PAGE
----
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Microvisor System Calls

Microvisor Private Beta

Microvisor is in a pre-release phase and the information contained in this document is therefore provisional and subject to change. Some features referenced below may not yet be available in or supported by the current version of the Microvisor system calls or REST API.

If you are looking for the Microvisor REST API for cloud interaction, please see the Microvisor API.

Applications communicate with Microvisor through the Microvisor system calls. Interaction with Microvisor is transactional: the application calls functions to request the operations it would like Microvisor to perform on its behalf because each action involves access to ‘secure’ resources that the ‘non-secure’ application doesn’t have permission to work with directly.

The Microvisor system calls

Many operations that are requested via the system calls take place asynchronously. Other system calls register the application’s interest in being informed when key system events take place. Both of these types of call trigger the issue of notifications from Microvisor to the application. Microvisor notifications are the only way the application can learn about the outcome of an operation, or that a certain system event has taken place. The application is alerted to the presence of a new notification by a non-secure interrupt that it specifies when setting up notifications.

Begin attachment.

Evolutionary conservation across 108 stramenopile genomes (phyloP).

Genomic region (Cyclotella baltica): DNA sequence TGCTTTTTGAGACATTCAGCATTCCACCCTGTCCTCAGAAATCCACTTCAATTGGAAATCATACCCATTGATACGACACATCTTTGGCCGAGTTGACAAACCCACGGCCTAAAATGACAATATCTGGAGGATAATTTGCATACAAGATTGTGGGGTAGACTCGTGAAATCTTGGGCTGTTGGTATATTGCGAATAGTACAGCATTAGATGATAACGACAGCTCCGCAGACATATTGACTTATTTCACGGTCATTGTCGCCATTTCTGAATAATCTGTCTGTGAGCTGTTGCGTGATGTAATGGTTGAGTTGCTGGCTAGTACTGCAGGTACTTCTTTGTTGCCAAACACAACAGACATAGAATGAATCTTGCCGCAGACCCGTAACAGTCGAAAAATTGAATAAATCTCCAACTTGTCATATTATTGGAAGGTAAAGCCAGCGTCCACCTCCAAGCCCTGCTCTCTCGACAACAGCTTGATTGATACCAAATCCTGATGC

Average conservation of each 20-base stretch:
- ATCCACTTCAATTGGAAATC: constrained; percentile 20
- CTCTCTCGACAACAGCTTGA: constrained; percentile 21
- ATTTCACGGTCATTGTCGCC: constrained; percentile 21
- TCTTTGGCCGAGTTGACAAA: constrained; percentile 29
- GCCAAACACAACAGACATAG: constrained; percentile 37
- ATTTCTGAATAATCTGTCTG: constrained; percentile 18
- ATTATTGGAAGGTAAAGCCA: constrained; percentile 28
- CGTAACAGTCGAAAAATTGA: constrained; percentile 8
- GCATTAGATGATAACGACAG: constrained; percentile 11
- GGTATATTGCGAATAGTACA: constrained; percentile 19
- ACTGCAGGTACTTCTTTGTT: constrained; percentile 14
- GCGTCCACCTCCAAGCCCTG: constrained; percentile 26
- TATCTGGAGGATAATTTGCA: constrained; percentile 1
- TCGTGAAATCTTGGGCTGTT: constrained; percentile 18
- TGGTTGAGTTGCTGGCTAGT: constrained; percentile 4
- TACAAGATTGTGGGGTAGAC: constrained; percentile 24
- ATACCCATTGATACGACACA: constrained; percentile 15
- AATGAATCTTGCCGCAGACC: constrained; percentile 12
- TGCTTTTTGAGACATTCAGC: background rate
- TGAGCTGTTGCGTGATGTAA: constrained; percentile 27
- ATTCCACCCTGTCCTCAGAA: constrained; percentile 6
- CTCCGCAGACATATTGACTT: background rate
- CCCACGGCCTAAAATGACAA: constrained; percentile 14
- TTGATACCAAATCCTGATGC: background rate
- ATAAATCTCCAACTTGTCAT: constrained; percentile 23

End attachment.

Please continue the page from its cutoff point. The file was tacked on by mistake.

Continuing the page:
A number of other system calls are akin to traditional getters and setters: the application provides Microvisor with data it wants written to, say, a specified microcontroller register, or requests the current contents of that register. These functions are not executed asynchronously. In the case of the getters, they return the requested data by writing it to memory specified in the call.

In fact, no system call returns data directly. Instead they return a value which indicates whether Microvisor accepted the requested operation, or rejected it. Reasons for rejection include not only mis-formed action requests — pointers to memory the application is not permitted to access, for example, or attempts to open more network data channels that is allowed — but also situations in which Microvisor is unable to comply because overriding circumstances prevent it from doing so. A case in point: Microvisor may refuse a request from the application to reboot the host microcontroller because its is downloading a software update chunk.